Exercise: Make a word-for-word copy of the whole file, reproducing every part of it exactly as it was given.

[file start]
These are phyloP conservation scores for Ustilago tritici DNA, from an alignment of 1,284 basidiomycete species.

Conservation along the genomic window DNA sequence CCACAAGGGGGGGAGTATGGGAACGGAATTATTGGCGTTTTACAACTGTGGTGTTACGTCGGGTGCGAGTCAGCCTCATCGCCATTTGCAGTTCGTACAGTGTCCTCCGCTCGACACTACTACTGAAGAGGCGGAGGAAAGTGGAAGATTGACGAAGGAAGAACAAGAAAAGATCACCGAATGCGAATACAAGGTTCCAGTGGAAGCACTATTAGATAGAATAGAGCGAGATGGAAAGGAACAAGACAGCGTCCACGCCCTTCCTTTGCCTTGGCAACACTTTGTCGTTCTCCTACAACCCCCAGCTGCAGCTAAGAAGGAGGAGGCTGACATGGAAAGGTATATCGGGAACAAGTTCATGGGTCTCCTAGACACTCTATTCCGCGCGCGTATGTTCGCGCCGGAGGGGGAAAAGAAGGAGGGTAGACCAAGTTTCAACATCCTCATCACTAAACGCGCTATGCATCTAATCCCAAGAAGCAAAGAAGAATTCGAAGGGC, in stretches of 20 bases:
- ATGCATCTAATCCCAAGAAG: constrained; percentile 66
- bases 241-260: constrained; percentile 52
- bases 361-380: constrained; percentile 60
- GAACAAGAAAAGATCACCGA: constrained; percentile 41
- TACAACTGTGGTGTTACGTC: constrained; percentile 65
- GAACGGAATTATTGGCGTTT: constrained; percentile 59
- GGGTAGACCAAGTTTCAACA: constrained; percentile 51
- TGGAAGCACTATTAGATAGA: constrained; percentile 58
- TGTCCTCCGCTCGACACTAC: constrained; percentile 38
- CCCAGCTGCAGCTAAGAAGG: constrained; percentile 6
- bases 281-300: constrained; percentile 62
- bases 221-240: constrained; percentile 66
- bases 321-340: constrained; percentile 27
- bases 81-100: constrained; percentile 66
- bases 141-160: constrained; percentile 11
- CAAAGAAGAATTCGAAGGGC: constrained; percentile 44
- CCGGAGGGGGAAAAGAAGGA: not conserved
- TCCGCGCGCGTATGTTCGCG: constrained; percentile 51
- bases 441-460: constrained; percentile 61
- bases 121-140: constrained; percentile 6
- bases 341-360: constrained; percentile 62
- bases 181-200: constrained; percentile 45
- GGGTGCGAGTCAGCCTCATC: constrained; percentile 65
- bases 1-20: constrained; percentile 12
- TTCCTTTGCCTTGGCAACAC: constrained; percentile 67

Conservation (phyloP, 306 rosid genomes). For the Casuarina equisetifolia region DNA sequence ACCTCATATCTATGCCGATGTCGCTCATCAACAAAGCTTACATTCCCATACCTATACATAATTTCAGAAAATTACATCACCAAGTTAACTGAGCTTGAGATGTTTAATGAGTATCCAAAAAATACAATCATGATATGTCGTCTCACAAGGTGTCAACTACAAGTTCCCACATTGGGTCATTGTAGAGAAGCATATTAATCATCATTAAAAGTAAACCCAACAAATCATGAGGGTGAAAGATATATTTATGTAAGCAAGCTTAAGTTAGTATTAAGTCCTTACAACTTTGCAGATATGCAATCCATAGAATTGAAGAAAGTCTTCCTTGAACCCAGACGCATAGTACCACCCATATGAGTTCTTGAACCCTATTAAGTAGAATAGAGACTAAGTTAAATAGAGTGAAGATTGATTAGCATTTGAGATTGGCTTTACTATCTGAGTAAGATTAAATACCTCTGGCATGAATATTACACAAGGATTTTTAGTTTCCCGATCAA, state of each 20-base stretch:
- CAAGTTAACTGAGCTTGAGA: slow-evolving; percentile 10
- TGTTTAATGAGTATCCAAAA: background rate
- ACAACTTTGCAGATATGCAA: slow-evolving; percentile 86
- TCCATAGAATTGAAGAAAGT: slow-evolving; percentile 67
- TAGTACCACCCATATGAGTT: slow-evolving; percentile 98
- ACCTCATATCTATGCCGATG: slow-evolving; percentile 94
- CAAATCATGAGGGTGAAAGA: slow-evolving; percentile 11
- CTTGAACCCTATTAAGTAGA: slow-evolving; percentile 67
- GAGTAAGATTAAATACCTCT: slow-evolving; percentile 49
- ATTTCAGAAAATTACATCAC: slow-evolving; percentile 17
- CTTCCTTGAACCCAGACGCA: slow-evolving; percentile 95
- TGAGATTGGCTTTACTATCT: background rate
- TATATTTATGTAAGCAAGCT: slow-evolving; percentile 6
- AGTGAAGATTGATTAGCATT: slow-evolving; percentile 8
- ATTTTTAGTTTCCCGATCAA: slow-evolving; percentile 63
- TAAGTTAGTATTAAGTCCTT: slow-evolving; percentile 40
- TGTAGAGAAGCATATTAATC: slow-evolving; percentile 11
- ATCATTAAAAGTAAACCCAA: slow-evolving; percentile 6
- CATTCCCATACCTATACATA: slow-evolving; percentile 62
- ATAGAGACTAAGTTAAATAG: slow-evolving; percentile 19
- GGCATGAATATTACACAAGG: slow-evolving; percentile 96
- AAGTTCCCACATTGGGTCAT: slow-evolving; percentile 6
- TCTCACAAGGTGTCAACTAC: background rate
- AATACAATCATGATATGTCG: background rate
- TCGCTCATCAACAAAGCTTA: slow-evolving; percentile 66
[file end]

These are phyloP conservation scores for Ustilago tritici DNA, from an alignment of 1,284 basidiomycete species.

Conservation along the genomic window DNA sequence CCACAAGGGGGGGAGTATGGGAACGGAATTATTGGCGTTTTACAACTGTGGTGTTACGTCGGGTGCGAGTCAGCCTCATCGCCATTTGCAGTTCGTACAGTGTCCTCCGCTCGACACTACTACTGAAGAGGCGGAGGAAAGTGGAAGATTGACGAAGGAAGAACAAGAAAAGATCACCGAATGCGAATACAAGGTTCCAGTGGAAGCACTATTAGATAGAATAGAGCGAGATGGAAAGGAACAAGACAGCGTCCACGCCCTTCCTTTGCCTTGGCAACACTTTGTCGTTCTCCTACAACCCCCAGCTGCAGCTAAGAAGGAGGAGGCTGACATGGAAAGGTATATCGGGAACAAGTTCATGGGTCTCCTAGACACTCTATTCCGCGCGCGTATGTTCGCGCCGGAGGGGGAAAAGAAGGAGGGTAGACCAAGTTTCAACATCCTCATCACTAAACGCGCTATGCATCTAATCCCAAGAAGCAAAGAAGAATTCGAAGGGC, in stretches of 20 bases:
- ATGCATCTAATCCCAAGAAG: constrained; percentile 66
- bases 241-260: constrained; percentile 52
- bases 361-380: constrained; percentile 60
- GAACAAGAAAAGATCACCGA: constrained; percentile 41
- TACAACTGTGGTGTTACGTC: constrained; percentile 65
- GAACGGAATTATTGGCGTTT: constrained; percentile 59
- GGGTAGACCAAGTTTCAACA: constrained; percentile 51
- TGGAAGCACTATTAGATAGA: constrained; percentile 58
- TGTCCTCCGCTCGACACTAC: constrained; percentile 38
- CCCAGCTGCAGCTAAGAAGG: constrained; percentile 6
- bases 281-300: constrained; percentile 62
- bases 221-240: constrained; percentile 66
- bases 321-340: constrained; percentile 27
- bases 81-100: constrained; percentile 66
- bases 141-160: constrained; percentile 11
- CAAAGAAGAATTCGAAGGGC: constrained; percentile 44
- CCGGAGGGGGAAAAGAAGGA: not conserved
- TCCGCGCGCGTATGTTCGCG: constrained; percentile 51
- bases 441-460: constrained; percentile 61
- bases 121-140: constrained; percentile 6
- bases 341-360: constrained; percentile 62
- bases 181-200: constrained; percentile 45
- GGGTGCGAGTCAGCCTCATC: constrained; percentile 65
- bases 1-20: constrained; percentile 12
- TTCCTTTGCCTTGGCAACAC: constrained; percentile 67

Conservation (phyloP, 306 rosid genomes). For the Casuarina equisetifolia region DNA sequence ACCTCATATCTATGCCGATGTCGCTCATCAACAAAGCTTACATTCCCATACCTATACATAATTTCAGAAAATTACATCACCAAGTTAACTGAGCTTGAGATGTTTAATGAGTATCCAAAAAATACAATCATGATATGTCGTCTCACAAGGTGTCAACTACAAGTTCCCACATTGGGTCATTGTAGAGAAGCATATTAATCATCATTAAAAGTAAACCCAACAAATCATGAGGGTGAAAGATATATTTATGTAAGCAAGCTTAAGTTAGTATTAAGTCCTTACAACTTTGCAGATATGCAATCCATAGAATTGAAGAAAGTCTTCCTTGAACCCAGACGCATAGTACCACCCATATGAGTTCTTGAACCCTATTAAGTAGAATAGAGACTAAGTTAAATAGAGTGAAGATTGATTAGCATTTGAGATTGGCTTTACTATCTGAGTAAGATTAAATACCTCTGGCATGAATATTACACAAGGATTTTTAGTTTCCCGATCAA, state of each 20-base stretch:
- CAAGTTAACTGAGCTTGAGA: slow-evolving; percentile 10
- TGTTTAATGAGTATCCAAAA: background rate
- ACAACTTTGCAGATATGCAA: slow-evolving; percentile 86
- TCCATAGAATTGAAGAAAGT: slow-evolving; percentile 67
- TAGTACCACCCATATGAGTT: slow-evolving; percentile 98
- ACCTCATATCTATGCCGATG: slow-evolving; percentile 94
- CAAATCATGAGGGTGAAAGA: slow-evolving; percentile 11
- CTTGAACCCTATTAAGTAGA: slow-evolving; percentile 67
- GAGTAAGATTAAATACCTCT: slow-evolving; percentile 49
- ATTTCAGAAAATTACATCAC: slow-evolving; percentile 17
- CTTCCTTGAACCCAGACGCA: slow-evolving; percentile 95
- TGAGATTGGCTTTACTATCT: background rate
- TATATTTATGTAAGCAAGCT: slow-evolving; percentile 6
- AGTGAAGATTGATTAGCATT: slow-evolving; percentile 8
- ATTTTTAGTTTCCCGATCAA: slow-evolving; percentile 63
- TAAGTTAGTATTAAGTCCTT: slow-evolving; percentile 40
- TGTAGAGAAGCATATTAATC: slow-evolving; percentile 11
- ATCATTAAAAGTAAACCCAA: slow-evolving; percentile 6
- CATTCCCATACCTATACATA: slow-evolving; percentile 62
- ATAGAGACTAAGTTAAATAG: slow-evolving; percentile 19
- GGCATGAATATTACACAAGG: slow-evolving; percentile 96
- AAGTTCCCACATTGGGTCAT: slow-evolving; percentile 6
- TCTCACAAGGTGTCAACTAC: background rate
- AATACAATCATGATATGTCG: background rate
- TCGCTCATCAACAAAGCTTA: slow-evolving; percentile 66